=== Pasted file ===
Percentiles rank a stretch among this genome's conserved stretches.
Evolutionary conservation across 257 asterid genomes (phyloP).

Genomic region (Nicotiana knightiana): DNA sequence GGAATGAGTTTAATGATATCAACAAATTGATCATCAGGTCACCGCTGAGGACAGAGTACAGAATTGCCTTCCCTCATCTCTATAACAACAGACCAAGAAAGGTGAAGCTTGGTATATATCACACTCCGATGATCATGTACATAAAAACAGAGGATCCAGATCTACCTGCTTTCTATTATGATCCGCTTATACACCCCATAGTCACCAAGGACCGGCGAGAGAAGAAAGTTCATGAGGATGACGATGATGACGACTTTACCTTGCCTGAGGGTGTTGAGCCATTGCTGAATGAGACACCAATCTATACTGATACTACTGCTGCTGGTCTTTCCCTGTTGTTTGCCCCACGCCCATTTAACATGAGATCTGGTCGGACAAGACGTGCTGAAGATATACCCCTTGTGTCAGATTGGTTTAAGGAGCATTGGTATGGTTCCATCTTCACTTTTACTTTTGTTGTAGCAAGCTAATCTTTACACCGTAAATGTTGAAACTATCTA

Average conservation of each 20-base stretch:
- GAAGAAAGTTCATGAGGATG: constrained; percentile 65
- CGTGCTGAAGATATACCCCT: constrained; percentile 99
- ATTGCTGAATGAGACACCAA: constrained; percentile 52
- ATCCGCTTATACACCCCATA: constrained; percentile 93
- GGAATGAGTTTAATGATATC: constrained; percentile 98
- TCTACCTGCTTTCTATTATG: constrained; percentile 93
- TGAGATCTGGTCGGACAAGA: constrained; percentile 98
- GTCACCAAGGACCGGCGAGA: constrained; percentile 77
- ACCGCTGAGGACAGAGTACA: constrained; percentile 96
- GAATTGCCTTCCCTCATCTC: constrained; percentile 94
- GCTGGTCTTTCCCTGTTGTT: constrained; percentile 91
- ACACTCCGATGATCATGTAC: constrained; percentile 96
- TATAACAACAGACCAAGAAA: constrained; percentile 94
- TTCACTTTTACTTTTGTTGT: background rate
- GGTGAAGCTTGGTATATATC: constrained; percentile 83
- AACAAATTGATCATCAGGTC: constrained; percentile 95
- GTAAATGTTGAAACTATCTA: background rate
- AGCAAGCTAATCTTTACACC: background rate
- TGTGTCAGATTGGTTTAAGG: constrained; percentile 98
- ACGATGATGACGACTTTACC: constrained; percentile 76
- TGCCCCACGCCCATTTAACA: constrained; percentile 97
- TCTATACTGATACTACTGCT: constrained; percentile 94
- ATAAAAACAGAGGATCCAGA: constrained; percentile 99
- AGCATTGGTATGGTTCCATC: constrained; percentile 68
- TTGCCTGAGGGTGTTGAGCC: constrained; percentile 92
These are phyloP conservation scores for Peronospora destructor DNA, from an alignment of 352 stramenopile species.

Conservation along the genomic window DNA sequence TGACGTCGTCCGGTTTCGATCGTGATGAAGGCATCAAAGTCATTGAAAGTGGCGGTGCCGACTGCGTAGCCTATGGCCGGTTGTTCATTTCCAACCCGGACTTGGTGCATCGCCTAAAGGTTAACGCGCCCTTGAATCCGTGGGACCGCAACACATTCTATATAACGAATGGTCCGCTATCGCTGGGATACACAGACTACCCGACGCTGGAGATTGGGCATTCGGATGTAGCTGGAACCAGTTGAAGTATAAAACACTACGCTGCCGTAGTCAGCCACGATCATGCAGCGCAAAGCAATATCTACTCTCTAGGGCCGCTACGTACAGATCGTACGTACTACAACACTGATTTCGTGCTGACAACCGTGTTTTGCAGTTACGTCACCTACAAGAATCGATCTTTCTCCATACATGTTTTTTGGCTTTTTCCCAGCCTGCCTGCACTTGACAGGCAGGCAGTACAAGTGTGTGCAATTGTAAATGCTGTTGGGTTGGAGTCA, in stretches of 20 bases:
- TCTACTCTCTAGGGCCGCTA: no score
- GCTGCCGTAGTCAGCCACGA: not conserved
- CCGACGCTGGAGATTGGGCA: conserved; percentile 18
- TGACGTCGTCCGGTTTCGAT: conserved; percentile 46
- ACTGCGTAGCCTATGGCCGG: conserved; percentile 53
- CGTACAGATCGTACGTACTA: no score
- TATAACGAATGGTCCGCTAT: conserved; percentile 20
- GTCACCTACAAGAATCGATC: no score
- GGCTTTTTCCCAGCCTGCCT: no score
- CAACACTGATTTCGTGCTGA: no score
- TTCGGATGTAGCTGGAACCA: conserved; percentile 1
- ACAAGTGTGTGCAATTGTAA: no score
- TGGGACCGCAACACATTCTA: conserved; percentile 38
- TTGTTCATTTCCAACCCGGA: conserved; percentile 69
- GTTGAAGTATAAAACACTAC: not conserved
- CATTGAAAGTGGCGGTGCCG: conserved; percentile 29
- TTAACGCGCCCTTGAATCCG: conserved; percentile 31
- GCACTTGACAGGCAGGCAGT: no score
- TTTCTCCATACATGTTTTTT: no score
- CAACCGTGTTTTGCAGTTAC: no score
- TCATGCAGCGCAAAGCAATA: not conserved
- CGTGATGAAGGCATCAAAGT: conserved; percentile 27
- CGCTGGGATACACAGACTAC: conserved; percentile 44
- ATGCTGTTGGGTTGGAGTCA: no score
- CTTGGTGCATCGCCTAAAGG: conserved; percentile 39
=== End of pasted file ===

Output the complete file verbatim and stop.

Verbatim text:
Percentiles rank a stretch among this genome's conserved stretches.
Evolutionary conservation across 257 asterid genomes (phyloP).

Genomic region (Nicotiana knightiana): DNA sequence GGAATGAGTTTAATGATATCAACAAATTGATCATCAGGTCACCGCTGAGGACAGAGTACAGAATTGCCTTCCCTCATCTCTATAACAACAGACCAAGAAAGGTGAAGCTTGGTATATATCACACTCCGATGATCATGTACATAAAAACAGAGGATCCAGATCTACCTGCTTTCTATTATGATCCGCTTATACACCCCATAGTCACCAAGGACCGGCGAGAGAAGAAAGTTCATGAGGATGACGATGATGACGACTTTACCTTGCCTGAGGGTGTTGAGCCATTGCTGAATGAGACACCAATCTATACTGATACTACTGCTGCTGGTCTTTCCCTGTTGTTTGCCCCACGCCCATTTAACATGAGATCTGGTCGGACAAGACGTGCTGAAGATATACCCCTTGTGTCAGATTGGTTTAAGGAGCATTGGTATGGTTCCATCTTCACTTTTACTTTTGTTGTAGCAAGCTAATCTTTACACCGTAAATGTTGAAACTATCTA

Average conservation of each 20-base stretch:
- GAAGAAAGTTCATGAGGATG: constrained; percentile 65
- CGTGCTGAAGATATACCCCT: constrained; percentile 99
- ATTGCTGAATGAGACACCAA: constrained; percentile 52
- ATCCGCTTATACACCCCATA: constrained; percentile 93
- GGAATGAGTTTAATGATATC: constrained; percentile 98
- TCTACCTGCTTTCTATTATG: constrained; percentile 93
- TGAGATCTGGTCGGACAAGA: constrained; percentile 98
- GTCACCAAGGACCGGCGAGA: constrained; percentile 77
- ACCGCTGAGGACAGAGTACA: constrained; percentile 96
- GAATTGCCTTCCCTCATCTC: constrained; percentile 94
- GCTGGTCTTTCCCTGTTGTT: constrained; percentile 91
- ACACTCCGATGATCATGTAC: constrained; percentile 96
- TATAACAACAGACCAAGAAA: constrained; percentile 94
- TTCACTTTTACTTTTGTTGT: background rate
- GGTGAAGCTTGGTATATATC: constrained; percentile 83
- AACAAATTGATCATCAGGTC: constrained; percentile 95
- GTAAATGTTGAAACTATCTA: background rate
- AGCAAGCTAATCTTTACACC: background rate
- TGTGTCAGATTGGTTTAAGG: constrained; percentile 98
- ACGATGATGACGACTTTACC: constrained; percentile 76
- TGCCCCACGCCCATTTAACA: constrained; percentile 97
- TCTATACTGATACTACTGCT: constrained; percentile 94
- ATAAAAACAGAGGATCCAGA: constrained; percentile 99
- AGCATTGGTATGGTTCCATC: constrained; percentile 68
- TTGCCTGAGGGTGTTGAGCC: constrained; percentile 92
These are phyloP conservation scores for Peronospora destructor DNA, from an alignment of 352 stramenopile species.

Conservation along the genomic window DNA sequence TGACGTCGTCCGGTTTCGATCGTGATGAAGGCATCAAAGTCATTGAAAGTGGCGGTGCCGACTGCGTAGCCTATGGCCGGTTGTTCATTTCCAACCCGGACTTGGTGCATCGCCTAAAGGTTAACGCGCCCTTGAATCCGTGGGACCGCAACACATTCTATATAACGAATGGTCCGCTATCGCTGGGATACACAGACTACCCGACGCTGGAGATTGGGCATTCGGATGTAGCTGGAACCAGTTGAAGTATAAAACACTACGCTGCCGTAGTCAGCCACGATCATGCAGCGCAAAGCAATATCTACTCTCTAGGGCCGCTACGTACAGATCGTACGTACTACAACACTGATTTCGTGCTGACAACCGTGTTTTGCAGTTACGTCACCTACAAGAATCGATCTTTCTCCATACATGTTTTTTGGCTTTTTCCCAGCCTGCCTGCACTTGACAGGCAGGCAGTACAAGTGTGTGCAATTGTAAATGCTGTTGGGTTGGAGTCA, in stretches of 20 bases:
- TCTACTCTCTAGGGCCGCTA: no score
- GCTGCCGTAGTCAGCCACGA: not conserved
- CCGACGCTGGAGATTGGGCA: conserved; percentile 18
- TGACGTCGTCCGGTTTCGAT: conserved; percentile 46
- ACTGCGTAGCCTATGGCCGG: conserved; percentile 53
- CGTACAGATCGTACGTACTA: no score
- TATAACGAATGGTCCGCTAT: conserved; percentile 20
- GTCACCTACAAGAATCGATC: no score
- GGCTTTTTCCCAGCCTGCCT: no score
- CAACACTGATTTCGTGCTGA: no score
- TTCGGATGTAGCTGGAACCA: conserved; percentile 1
- ACAAGTGTGTGCAATTGTAA: no score
- TGGGACCGCAACACATTCTA: conserved; percentile 38
- TTGTTCATTTCCAACCCGGA: conserved; percentile 69
- GTTGAAGTATAAAACACTAC: not conserved
- CATTGAAAGTGGCGGTGCCG: conserved; percentile 29
- TTAACGCGCCCTTGAATCCG: conserved; percentile 31
- GCACTTGACAGGCAGGCAGT: no score
- TTTCTCCATACATGTTTTTT: no score
- CAACCGTGTTTTGCAGTTAC: no score
- TCATGCAGCGCAAAGCAATA: not conserved
- CGTGATGAAGGCATCAAAGT: conserved; percentile 27
- CGCTGGGATACACAGACTAC: conserved; percentile 44
- ATGCTGTTGGGTTGGAGTCA: no score
- CTTGGTGCATCGCCTAAAGG: conserved; percentile 39